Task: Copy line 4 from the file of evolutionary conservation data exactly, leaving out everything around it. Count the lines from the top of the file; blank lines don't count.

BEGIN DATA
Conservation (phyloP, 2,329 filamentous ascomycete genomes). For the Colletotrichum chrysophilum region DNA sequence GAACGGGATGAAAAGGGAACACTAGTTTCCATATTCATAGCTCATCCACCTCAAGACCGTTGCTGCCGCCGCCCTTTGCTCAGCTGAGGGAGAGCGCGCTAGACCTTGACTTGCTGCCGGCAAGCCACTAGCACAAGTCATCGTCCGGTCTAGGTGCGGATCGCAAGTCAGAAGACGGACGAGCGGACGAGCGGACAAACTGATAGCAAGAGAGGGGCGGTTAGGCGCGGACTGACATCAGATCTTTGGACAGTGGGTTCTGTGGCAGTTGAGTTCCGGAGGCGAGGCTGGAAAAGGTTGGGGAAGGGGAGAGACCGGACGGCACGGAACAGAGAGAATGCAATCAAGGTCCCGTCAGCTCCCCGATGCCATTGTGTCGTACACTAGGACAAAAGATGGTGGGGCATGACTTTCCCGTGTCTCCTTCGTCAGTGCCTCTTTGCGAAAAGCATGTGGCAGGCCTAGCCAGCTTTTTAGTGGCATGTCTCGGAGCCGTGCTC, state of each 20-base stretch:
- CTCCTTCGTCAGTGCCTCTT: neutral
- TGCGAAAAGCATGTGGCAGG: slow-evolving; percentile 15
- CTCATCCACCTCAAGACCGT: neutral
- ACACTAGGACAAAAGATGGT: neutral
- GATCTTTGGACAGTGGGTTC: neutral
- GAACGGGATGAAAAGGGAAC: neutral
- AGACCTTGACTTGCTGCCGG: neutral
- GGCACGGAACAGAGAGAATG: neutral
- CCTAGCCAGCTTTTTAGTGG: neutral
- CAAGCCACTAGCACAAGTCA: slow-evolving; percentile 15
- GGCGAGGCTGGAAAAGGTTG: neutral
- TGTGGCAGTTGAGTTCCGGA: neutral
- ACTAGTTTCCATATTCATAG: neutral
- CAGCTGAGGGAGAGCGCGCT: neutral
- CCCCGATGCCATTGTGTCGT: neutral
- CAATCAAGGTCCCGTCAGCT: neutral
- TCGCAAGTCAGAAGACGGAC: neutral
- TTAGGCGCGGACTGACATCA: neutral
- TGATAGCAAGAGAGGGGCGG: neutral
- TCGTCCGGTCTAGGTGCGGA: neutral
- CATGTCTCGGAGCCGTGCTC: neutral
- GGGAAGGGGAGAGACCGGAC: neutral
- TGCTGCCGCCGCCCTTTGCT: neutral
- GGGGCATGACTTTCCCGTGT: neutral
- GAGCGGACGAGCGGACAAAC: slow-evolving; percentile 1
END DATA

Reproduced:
- CTCATCCACCTCAAGACCGT: neutral